We began the weekend with serious packing of pots in the 3rd Chamber (Back Shelf) on Saturday. Ah Weng who has been a great help, had to rush home to see his son who was having a high fever. Tuan Yong and Tok took over to stack the kiln shelves.
The back-breaking work continued to the 4th Chamber. The front of the kiln is barely over 1meter high and 2 meters wide. Hence, we have to haunch most of the time and it doesn’t help if you are tall. Working in such an enclosed space can be quite claustrophobic.
Putting up the kiln shelves is hard work – the kiln shelves are heavy and have to be stacked carefully. The sandy floor has to be leveled first before building up the shelves. Lumps of wet clay is used to “cement” the kiln supports onto the kiln shelves. It is important that the kiln shelves are properly stacked and stable to hold the pots so that they will not collapse during the firing. Yulianti and the rest of us did our part to carry pots into the kiln and also made more waddings for the shelves and pots.
As if carrying the heavy kiln bats was not strenuous enough, Tok went to do some wood-chopping. We decided that during the week, we would cut the Balau wood in a more “back-friendly” manner – with an electric saw.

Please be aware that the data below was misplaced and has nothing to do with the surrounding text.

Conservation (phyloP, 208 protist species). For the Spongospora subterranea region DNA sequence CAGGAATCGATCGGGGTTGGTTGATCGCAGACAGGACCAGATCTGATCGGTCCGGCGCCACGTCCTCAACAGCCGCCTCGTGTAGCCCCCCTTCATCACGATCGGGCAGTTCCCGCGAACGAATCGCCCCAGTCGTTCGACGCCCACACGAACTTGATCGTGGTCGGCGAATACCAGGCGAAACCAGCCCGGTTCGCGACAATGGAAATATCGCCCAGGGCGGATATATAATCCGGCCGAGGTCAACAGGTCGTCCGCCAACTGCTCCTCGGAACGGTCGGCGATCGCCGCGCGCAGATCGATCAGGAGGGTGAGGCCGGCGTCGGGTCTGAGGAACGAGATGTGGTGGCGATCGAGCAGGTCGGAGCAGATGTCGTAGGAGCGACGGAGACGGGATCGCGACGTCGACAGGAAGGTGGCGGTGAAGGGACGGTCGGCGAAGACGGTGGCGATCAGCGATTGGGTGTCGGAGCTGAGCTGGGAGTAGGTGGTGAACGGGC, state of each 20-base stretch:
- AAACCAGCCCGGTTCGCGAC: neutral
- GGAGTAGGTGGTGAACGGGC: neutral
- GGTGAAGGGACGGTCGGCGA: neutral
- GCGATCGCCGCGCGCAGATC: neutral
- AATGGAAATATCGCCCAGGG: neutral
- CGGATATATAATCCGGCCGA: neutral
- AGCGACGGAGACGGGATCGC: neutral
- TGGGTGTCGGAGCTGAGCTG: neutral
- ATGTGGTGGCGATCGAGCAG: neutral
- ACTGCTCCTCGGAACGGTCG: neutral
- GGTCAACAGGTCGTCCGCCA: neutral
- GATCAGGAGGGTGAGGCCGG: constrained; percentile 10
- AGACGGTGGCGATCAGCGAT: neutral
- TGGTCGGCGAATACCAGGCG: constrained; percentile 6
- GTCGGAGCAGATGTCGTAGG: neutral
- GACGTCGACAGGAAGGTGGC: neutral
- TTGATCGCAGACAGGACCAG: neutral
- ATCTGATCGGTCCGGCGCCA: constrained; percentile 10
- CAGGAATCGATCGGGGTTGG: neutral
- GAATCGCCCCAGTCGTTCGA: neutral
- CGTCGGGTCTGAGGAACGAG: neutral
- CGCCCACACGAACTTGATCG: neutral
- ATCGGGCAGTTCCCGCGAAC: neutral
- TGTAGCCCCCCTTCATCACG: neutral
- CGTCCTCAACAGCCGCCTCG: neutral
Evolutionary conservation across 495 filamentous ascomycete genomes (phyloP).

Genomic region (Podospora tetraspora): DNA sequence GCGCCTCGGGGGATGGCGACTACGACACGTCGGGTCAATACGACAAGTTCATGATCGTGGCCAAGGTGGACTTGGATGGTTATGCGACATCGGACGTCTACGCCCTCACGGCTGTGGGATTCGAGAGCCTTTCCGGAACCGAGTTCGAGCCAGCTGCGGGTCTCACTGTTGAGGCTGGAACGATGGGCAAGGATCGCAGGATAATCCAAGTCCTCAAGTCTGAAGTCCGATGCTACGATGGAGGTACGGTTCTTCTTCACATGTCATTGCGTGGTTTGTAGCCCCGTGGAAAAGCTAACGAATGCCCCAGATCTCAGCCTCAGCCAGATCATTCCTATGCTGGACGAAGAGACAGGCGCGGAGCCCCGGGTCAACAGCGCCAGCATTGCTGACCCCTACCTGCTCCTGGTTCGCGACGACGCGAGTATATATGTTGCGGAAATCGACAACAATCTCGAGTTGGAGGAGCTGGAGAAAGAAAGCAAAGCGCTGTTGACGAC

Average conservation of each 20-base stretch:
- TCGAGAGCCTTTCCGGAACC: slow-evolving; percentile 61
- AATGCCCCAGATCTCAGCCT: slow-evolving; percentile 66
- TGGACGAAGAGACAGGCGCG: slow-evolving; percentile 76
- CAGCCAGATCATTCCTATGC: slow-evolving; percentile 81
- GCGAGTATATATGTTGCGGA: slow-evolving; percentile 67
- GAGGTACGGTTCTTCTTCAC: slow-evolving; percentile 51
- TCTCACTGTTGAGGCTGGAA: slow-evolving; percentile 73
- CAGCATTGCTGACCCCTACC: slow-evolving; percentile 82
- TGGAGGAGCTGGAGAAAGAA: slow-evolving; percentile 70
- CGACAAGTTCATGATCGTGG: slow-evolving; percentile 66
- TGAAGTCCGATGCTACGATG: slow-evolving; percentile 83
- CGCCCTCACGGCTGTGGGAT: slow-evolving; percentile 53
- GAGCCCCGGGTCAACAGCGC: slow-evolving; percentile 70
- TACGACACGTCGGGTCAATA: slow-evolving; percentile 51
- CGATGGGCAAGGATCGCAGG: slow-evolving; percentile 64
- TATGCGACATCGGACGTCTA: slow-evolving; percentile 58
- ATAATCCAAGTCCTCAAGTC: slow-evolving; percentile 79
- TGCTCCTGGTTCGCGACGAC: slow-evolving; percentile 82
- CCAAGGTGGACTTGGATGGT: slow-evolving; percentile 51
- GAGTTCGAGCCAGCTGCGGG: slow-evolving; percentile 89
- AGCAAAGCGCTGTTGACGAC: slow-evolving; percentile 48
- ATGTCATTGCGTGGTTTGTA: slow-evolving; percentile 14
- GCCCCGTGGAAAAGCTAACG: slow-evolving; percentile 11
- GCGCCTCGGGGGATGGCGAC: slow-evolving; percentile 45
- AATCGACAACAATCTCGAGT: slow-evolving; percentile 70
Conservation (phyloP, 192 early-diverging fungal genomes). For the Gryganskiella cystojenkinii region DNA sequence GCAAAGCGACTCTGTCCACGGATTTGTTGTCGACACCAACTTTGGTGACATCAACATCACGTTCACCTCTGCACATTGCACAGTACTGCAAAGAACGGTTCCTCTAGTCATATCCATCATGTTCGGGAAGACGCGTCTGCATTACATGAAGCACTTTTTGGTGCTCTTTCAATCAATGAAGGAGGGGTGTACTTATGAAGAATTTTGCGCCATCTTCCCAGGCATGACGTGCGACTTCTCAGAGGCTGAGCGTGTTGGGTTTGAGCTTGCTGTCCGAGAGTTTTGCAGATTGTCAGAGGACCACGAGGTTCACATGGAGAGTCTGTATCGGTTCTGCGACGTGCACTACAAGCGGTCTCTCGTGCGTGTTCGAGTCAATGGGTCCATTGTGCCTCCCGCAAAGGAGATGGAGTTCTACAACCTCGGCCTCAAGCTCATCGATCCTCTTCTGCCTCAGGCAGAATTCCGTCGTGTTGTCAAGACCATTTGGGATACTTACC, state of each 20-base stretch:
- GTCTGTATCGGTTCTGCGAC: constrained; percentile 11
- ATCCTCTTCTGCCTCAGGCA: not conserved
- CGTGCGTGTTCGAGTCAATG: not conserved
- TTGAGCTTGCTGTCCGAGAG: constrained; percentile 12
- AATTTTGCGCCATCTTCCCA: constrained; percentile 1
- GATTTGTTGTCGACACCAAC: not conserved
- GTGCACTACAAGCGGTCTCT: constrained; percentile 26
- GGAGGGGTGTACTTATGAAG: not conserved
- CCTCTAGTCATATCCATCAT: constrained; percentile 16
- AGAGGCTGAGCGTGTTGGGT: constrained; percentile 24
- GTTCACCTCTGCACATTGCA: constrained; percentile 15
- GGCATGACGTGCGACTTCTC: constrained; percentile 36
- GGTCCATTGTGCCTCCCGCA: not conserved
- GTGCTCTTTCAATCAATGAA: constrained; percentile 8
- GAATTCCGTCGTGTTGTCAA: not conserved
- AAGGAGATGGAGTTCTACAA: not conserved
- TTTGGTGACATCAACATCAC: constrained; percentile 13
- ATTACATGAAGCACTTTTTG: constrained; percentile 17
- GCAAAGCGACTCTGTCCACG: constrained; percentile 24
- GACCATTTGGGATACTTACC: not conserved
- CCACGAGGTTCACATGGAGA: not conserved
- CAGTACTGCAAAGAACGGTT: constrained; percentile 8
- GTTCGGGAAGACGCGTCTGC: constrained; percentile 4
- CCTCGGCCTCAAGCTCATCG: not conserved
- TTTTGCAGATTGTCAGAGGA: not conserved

Elfie lent a hand in packing the 4th Chamber.
The packing can be quite tedious as the clay pieces have to be carefully arranged at different heights so that there is a smooth and controlled flow of the heat and ash through the spaces. The clay pieces were also quite fragile as most of them were not bisque fired. Hence, they had to be handled with care.
The interesting spires in the 4th chamber are Elfie’s sculpture pieces that he created for his upcoming exhibition. We are all hoping that he will have something unique to show in December.
The back shelf in the 4th Chamber was reserved for the two Collaboration sculptures. Thanks to Mr Tan, Yulianti, Elfie and Tuan Yong, the sculptures were placed in the kiln without any mishaps. Phew!
Posted by CLim